Island of the Blue Dolphins Summary

Instructor: Vivian Davis

Vivian has a PhD in English literature.

This lesson provides a brief summary of 'Island of the Blue Dolphins,' a young-adult novel written by Scott O'Dell. After a brief overview, we will discuss the novel's beginning, major conflicts, and thrilling conclusion.

Island of the Blue Dolphins is a desert island story with a twist. Our heroine isn't a gun-toting adventurer; she's a young girl named Karana (or Won-a-pa-lei, 'The Girl with the Long Black Hair') who gets left behind when her tribe flees her small island home. This action-packed book chronicles her struggle to survive as she comes face-to-face with the island's wild animals, violent Aleutian hunters, and her own fear and loneliness.

One of the cool things about Karana is that even though she's a fictional character, her story is based on the real-life tale of Juana Maria, a nineteenth-century woman popularly known as the 'Lone Woman of San Nicolas Island.' Much like Karana, the Lone Woman was left behind by her tribe when they were evacuated from their island home. Though she was eventually rescued by a fur trapper, the Lone Woman survived on her own for nearly two decades!

How It Starts

As the story opens, we meet our protagonist, Karana, who lives a happy life on her island home with her father (the tribe's leader), her sister, and her little brother Ramo. However, there's a storm brewing. The villagers have been arguing with a group of hunters who have just arrived on the island. The men are called the Aleuts, and they're led by a Russian named Orlov. The hunters are up in arms over who has the right to hunt the island's otters. The quarrel between the Aleuts and the native islanders eventually turns into a bloody battle, and when the smoke clears, many--including Karana's father--have been killed.

Unable to defend themselves against further attacks, the survivors consider leaving their island village. One of the elders sets out for the mainland to look for help; he eventually sends a large ship back to evacuate everyone. During the exodus, however, Ramo, Karana's little brother, gets left behind. Seeing her brother stranded, Karana jumps off of the ship and swims ashore. As the tribe sails away, Karana and Ramo realize they must survive alone until the ship returns.

Major Conflicts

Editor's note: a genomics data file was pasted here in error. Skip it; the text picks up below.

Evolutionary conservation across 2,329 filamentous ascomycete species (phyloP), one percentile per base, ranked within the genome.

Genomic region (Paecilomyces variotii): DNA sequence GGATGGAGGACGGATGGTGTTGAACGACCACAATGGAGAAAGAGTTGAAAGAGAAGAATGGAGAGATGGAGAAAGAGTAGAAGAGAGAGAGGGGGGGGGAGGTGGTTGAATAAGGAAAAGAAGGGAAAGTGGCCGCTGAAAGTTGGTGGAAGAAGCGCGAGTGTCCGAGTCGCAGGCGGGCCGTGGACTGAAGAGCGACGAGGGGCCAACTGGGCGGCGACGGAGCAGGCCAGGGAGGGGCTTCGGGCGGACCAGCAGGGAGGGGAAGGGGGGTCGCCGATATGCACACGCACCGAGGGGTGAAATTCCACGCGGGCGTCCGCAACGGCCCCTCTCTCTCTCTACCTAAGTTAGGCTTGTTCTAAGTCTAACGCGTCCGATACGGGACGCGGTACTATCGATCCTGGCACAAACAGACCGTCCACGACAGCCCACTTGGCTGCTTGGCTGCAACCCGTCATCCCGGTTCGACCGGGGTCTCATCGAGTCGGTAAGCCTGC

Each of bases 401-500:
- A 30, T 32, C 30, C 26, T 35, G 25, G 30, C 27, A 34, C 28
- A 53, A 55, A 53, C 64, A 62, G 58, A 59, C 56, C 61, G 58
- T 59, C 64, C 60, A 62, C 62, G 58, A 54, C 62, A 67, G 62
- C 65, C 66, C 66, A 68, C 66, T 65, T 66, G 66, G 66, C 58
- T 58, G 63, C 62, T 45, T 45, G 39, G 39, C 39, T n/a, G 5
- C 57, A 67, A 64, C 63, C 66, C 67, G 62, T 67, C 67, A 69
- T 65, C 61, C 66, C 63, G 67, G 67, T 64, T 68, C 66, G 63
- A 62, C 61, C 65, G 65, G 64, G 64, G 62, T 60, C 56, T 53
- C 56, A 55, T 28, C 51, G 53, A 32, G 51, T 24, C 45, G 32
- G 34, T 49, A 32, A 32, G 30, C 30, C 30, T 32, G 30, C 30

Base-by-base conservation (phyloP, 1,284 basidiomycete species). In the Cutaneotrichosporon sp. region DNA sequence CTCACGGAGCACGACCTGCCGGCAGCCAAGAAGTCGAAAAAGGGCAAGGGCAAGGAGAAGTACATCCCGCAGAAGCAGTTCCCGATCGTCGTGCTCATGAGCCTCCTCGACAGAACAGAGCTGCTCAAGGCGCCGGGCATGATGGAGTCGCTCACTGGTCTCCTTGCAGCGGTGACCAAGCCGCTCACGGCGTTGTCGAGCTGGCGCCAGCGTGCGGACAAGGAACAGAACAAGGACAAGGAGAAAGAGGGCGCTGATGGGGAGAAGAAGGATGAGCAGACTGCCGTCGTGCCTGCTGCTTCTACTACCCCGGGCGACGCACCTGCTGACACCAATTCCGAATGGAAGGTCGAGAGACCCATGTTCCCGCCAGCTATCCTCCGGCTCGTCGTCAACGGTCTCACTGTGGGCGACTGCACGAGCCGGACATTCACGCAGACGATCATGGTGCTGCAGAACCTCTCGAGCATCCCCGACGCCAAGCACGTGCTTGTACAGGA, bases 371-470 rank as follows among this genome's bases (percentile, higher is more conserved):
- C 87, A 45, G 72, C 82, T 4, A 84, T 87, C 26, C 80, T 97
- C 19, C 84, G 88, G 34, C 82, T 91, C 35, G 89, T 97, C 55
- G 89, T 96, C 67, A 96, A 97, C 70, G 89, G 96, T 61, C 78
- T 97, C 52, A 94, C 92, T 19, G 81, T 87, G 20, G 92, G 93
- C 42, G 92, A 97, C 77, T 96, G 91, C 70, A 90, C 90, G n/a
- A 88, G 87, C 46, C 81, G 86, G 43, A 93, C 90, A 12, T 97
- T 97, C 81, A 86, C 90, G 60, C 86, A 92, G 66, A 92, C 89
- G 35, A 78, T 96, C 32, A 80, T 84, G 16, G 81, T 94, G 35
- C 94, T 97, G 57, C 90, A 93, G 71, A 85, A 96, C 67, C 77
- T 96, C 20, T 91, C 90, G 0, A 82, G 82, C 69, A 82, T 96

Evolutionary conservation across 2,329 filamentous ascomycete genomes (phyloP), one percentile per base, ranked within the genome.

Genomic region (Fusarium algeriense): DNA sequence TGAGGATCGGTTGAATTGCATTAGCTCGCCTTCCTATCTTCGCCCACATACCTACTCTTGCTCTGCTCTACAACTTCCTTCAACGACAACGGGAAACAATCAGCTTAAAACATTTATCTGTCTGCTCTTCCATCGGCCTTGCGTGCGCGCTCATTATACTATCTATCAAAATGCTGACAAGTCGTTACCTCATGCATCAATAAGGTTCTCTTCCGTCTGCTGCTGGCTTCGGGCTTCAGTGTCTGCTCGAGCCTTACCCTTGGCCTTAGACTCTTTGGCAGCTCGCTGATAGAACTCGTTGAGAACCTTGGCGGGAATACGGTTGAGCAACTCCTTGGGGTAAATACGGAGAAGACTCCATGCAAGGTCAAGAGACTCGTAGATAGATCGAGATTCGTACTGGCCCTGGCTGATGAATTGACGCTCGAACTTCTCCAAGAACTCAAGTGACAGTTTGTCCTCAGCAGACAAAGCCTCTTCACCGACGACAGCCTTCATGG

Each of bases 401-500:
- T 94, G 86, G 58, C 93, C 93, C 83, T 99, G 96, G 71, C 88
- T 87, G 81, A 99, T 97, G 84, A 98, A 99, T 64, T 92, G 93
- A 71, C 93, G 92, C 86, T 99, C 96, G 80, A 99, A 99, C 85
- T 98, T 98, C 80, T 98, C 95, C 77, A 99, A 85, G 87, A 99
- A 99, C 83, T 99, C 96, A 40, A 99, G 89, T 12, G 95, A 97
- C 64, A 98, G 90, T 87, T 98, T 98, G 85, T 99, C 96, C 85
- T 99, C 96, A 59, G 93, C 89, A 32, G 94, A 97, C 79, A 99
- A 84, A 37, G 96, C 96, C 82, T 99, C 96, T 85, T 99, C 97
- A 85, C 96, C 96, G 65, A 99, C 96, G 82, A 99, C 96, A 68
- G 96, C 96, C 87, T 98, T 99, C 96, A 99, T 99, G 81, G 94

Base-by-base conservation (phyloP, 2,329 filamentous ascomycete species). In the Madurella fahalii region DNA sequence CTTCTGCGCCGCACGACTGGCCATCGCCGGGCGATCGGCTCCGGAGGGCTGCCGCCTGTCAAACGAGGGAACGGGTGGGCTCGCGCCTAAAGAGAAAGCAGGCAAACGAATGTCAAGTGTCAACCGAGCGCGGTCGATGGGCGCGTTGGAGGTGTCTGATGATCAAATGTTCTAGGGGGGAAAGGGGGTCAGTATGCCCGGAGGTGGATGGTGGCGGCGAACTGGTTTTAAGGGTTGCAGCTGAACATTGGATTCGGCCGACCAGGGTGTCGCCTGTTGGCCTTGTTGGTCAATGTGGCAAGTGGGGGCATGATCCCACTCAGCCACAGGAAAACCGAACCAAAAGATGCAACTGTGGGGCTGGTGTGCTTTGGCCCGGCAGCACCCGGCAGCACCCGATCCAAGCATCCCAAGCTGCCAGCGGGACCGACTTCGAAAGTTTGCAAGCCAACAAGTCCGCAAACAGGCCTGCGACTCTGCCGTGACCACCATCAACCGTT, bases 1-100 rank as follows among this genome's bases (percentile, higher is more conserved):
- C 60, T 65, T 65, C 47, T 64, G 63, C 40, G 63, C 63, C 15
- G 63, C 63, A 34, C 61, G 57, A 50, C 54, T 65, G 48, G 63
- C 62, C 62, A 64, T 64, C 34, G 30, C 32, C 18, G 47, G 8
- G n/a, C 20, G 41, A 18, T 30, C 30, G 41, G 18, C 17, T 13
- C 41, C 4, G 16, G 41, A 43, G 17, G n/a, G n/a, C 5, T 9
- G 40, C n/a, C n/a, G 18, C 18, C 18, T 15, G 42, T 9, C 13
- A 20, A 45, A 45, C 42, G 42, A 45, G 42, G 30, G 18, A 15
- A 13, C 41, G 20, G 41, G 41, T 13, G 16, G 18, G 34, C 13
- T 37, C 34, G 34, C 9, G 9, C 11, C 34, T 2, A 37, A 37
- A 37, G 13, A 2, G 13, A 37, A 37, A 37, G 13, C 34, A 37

Once the children are left on the island, the conflicts start mounting. Let's take a look:

First, and most importantly, Ramo is killed by a group of wild dogs. For Karana, the loss is devastating, and she vows to avenge her brother's death. Her desire to hunt down the dog pack that killed Ramo is the driving conflict in the book's first half.

Before Karina can get her revenge, however, she must go on a journey. Realizing she is vulnerable, Karana decides to make a bow and arrow, something women in her tribe are not supposed to do. She then tries unsuccessfully to leave the island in a leaky canoe. Unable to escape, she decides to build a new home on a different part of the island. Finally, Karana procures the tusk of a male bull seal for a new spear, but she is severely wounded in the process. She recovers in a cave that will become a second home for her.

Time passes and Karana finds that she's ready to confront the dogs who killed her brother. In a dramatic climax, Karana takes on the leader using a bigger bow and the spear she made with the seal tusk. Karana fatally wounds the leader and gains her revenge. However, being the kind-hearted person she is, Karana doesn't let the animal die. Instead she takes pity on him and treats his wounds. Believe it or not, the two eventually become friends, and she names the dog Rontu.

The Resolution

After abandoning her quest for revenge, a different conflict motivates Karana. The last half of the novel focuses on Karana's survival, the return of the Aleuts, and Karana's quest to live in harmony with the island's animals.

To unlock this lesson you must be a Study.com Member.
Create your account

Register to view this lesson

Are you a student or a teacher?

Unlock Your Education

See for yourself why 30 million people use Study.com

Become a Study.com member and start learning now.
Become a Member  Back
What teachers are saying about Study.com
Try it risk-free for 30 days

Earning College Credit

Did you know… We have over 200 college courses that prepare you to earn credit by exam that is accepted by over 1,500 colleges and universities. You can test out of the first two years of college and save thousands off your degree. Anyone can earn credit-by-exam regardless of age or education level.

To learn more, visit our Earning Credit Page

Transferring credit to the school of your choice

Not sure what college you want to attend yet? Study.com has thousands of articles about every imaginable degree, area of study and career path that can help you find the school that's right for you.

Create an account to start this course today
Try it risk-free for 30 days!
Create an account
Support